James Hagerty at the WSJ has an excellent piece showing how trade policy really works at the ground floor level:
Some U.S. furniture makers and their lawyers have found a reliable way to extract cash from Chinese competitors deemed by U.S. officials to have “dumped” their products in the U.S., selling them at unfairly low prices.
Each year since 2006, they have asked the Commerce Department to review the U.S. duties paid by Chinese manufacturers on imports of wooden bedroom furniture. Many Chinese firms, fearing a steep rise in duties, agreed within months each time to pay cash to their U.S. competitors in return for being removed from the review list.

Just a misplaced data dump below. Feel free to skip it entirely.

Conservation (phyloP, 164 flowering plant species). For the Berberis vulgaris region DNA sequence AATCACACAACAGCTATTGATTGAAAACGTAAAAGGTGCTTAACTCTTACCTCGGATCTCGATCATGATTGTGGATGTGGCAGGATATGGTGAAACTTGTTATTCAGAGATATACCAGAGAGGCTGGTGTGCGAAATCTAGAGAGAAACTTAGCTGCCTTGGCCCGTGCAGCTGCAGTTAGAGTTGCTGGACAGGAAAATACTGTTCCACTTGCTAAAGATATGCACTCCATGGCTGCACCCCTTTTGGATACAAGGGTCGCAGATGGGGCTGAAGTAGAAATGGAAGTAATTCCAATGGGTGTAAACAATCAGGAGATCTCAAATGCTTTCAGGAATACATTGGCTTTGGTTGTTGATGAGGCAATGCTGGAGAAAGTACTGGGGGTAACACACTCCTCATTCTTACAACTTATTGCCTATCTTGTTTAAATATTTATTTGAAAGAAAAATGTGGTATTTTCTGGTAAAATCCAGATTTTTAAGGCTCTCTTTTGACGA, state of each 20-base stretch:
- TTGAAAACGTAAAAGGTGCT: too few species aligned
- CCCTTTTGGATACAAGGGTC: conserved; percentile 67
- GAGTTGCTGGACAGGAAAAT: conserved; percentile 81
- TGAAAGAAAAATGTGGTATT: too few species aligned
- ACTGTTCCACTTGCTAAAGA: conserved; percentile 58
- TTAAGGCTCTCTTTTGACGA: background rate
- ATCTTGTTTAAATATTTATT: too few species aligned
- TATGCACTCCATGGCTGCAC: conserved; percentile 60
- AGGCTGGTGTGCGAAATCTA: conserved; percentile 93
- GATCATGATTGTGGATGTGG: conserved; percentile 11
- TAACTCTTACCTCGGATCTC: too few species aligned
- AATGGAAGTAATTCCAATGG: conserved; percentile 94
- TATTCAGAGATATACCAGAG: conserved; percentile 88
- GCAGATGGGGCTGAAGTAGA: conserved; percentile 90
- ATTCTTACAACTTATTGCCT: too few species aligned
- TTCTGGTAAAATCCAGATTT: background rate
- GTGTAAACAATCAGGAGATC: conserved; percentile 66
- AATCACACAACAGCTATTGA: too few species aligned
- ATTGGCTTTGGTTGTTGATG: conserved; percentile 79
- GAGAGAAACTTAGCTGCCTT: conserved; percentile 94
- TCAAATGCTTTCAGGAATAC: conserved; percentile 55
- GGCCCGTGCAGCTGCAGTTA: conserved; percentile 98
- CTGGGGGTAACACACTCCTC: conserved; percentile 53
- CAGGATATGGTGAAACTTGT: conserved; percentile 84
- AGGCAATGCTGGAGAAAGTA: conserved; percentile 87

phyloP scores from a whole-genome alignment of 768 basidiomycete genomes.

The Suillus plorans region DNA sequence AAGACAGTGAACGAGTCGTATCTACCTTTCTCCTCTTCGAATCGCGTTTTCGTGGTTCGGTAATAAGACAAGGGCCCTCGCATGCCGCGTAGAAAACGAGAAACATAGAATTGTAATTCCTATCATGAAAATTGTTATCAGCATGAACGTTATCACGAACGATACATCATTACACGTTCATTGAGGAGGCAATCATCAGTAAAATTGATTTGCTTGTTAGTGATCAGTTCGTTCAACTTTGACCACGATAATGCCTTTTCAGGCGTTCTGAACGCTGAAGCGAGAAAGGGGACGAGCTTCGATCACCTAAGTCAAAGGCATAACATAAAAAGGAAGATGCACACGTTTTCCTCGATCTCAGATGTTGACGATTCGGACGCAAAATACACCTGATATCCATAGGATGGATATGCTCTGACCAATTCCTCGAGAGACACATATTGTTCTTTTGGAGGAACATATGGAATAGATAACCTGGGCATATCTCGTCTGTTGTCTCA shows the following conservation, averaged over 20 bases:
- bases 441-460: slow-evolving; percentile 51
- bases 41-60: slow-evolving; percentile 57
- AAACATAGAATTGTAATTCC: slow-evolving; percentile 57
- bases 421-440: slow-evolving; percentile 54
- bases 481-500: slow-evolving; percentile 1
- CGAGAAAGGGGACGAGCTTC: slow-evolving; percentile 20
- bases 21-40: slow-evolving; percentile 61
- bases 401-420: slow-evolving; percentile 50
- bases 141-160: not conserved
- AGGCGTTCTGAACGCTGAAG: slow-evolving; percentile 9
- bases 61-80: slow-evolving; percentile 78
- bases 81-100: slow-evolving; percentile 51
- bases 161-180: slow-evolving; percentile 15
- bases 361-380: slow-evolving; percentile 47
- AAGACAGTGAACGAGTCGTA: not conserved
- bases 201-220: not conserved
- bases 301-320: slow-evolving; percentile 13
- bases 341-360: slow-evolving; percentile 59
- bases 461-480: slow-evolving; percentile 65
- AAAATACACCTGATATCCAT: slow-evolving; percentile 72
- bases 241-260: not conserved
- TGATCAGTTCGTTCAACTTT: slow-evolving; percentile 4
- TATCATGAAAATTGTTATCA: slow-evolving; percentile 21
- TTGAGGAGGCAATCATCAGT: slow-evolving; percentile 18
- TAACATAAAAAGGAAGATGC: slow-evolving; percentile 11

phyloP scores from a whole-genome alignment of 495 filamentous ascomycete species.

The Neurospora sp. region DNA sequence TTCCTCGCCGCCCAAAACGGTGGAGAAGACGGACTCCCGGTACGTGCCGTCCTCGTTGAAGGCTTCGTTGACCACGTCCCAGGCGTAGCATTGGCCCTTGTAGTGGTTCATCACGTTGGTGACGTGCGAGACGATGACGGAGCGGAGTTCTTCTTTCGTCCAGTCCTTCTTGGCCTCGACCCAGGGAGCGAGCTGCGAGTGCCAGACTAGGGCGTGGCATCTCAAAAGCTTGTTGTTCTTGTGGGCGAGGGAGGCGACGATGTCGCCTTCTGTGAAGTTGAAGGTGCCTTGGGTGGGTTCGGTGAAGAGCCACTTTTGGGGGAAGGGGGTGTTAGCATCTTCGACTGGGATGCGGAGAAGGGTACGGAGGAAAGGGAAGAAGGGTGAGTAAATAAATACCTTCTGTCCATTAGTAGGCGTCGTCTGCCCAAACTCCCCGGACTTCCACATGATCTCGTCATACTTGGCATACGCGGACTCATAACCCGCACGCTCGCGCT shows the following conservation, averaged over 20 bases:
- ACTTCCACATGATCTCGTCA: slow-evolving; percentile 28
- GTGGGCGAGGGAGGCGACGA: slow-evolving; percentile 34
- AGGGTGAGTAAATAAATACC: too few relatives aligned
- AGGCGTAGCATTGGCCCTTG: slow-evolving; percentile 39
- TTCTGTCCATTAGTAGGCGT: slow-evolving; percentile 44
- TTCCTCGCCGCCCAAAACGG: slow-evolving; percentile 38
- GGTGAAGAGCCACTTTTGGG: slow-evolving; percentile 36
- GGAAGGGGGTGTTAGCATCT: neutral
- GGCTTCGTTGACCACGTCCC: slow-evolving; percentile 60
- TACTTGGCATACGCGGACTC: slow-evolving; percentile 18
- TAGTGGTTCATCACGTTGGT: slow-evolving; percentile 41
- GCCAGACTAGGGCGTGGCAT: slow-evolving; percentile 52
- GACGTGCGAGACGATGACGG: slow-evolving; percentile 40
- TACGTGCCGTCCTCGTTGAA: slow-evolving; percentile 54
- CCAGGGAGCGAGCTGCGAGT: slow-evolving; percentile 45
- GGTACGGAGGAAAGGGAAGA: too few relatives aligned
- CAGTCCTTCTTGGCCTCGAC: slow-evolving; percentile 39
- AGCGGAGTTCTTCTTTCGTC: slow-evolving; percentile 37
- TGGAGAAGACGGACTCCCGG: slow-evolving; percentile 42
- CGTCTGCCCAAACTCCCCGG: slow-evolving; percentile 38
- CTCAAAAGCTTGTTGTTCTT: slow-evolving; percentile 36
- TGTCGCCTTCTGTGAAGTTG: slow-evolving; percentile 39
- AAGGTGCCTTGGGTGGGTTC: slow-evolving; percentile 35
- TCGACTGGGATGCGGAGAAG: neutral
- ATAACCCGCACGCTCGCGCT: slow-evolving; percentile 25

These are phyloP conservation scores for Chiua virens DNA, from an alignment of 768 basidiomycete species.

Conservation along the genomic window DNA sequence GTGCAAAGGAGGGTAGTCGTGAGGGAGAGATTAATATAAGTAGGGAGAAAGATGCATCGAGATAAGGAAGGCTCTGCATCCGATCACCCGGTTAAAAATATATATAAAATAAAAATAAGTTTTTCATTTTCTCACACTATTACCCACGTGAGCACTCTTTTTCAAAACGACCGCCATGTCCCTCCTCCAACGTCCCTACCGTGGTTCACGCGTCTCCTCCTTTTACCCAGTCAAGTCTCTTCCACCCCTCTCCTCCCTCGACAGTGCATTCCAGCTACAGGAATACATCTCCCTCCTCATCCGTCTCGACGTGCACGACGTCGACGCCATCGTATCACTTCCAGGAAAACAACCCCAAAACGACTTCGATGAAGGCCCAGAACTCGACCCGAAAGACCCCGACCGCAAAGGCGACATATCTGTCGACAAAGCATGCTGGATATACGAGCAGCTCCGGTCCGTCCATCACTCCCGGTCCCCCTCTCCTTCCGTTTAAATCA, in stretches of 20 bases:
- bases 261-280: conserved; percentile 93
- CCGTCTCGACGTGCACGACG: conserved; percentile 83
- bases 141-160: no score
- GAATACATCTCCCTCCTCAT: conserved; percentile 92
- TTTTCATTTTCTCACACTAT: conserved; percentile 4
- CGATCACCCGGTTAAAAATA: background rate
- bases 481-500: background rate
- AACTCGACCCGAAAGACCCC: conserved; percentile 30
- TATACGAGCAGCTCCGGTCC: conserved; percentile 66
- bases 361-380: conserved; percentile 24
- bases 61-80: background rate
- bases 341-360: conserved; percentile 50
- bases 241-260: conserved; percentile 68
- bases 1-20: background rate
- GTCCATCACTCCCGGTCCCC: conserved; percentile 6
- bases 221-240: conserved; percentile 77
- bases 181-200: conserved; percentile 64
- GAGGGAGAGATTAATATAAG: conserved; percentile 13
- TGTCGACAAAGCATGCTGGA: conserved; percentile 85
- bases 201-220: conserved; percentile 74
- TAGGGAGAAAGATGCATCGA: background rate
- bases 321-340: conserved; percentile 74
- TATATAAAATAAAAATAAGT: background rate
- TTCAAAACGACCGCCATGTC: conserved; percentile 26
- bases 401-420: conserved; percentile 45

“Everybody in the industry in the U.S. and China understands that these payments are clever shakedowns,” said William Silverman, a lawyer representing U.S. furniture retailers, big importers of Chinese products, at an October hearing of the U.S. International Trade Commission.
The Chinese firms have paid millions of dollars to Lay-Z-Boy (really, I am not making this up) other US furniture makers and to their
bagmen lawyers to avoid having the ITC sicked on them. I suppose one could argue that the payments are an efficient way of redistributing the gains from trade. The question then becomes why are US firms assumed to own the rights to sell to US consumers?
Hat tip to Chuck Sicotte.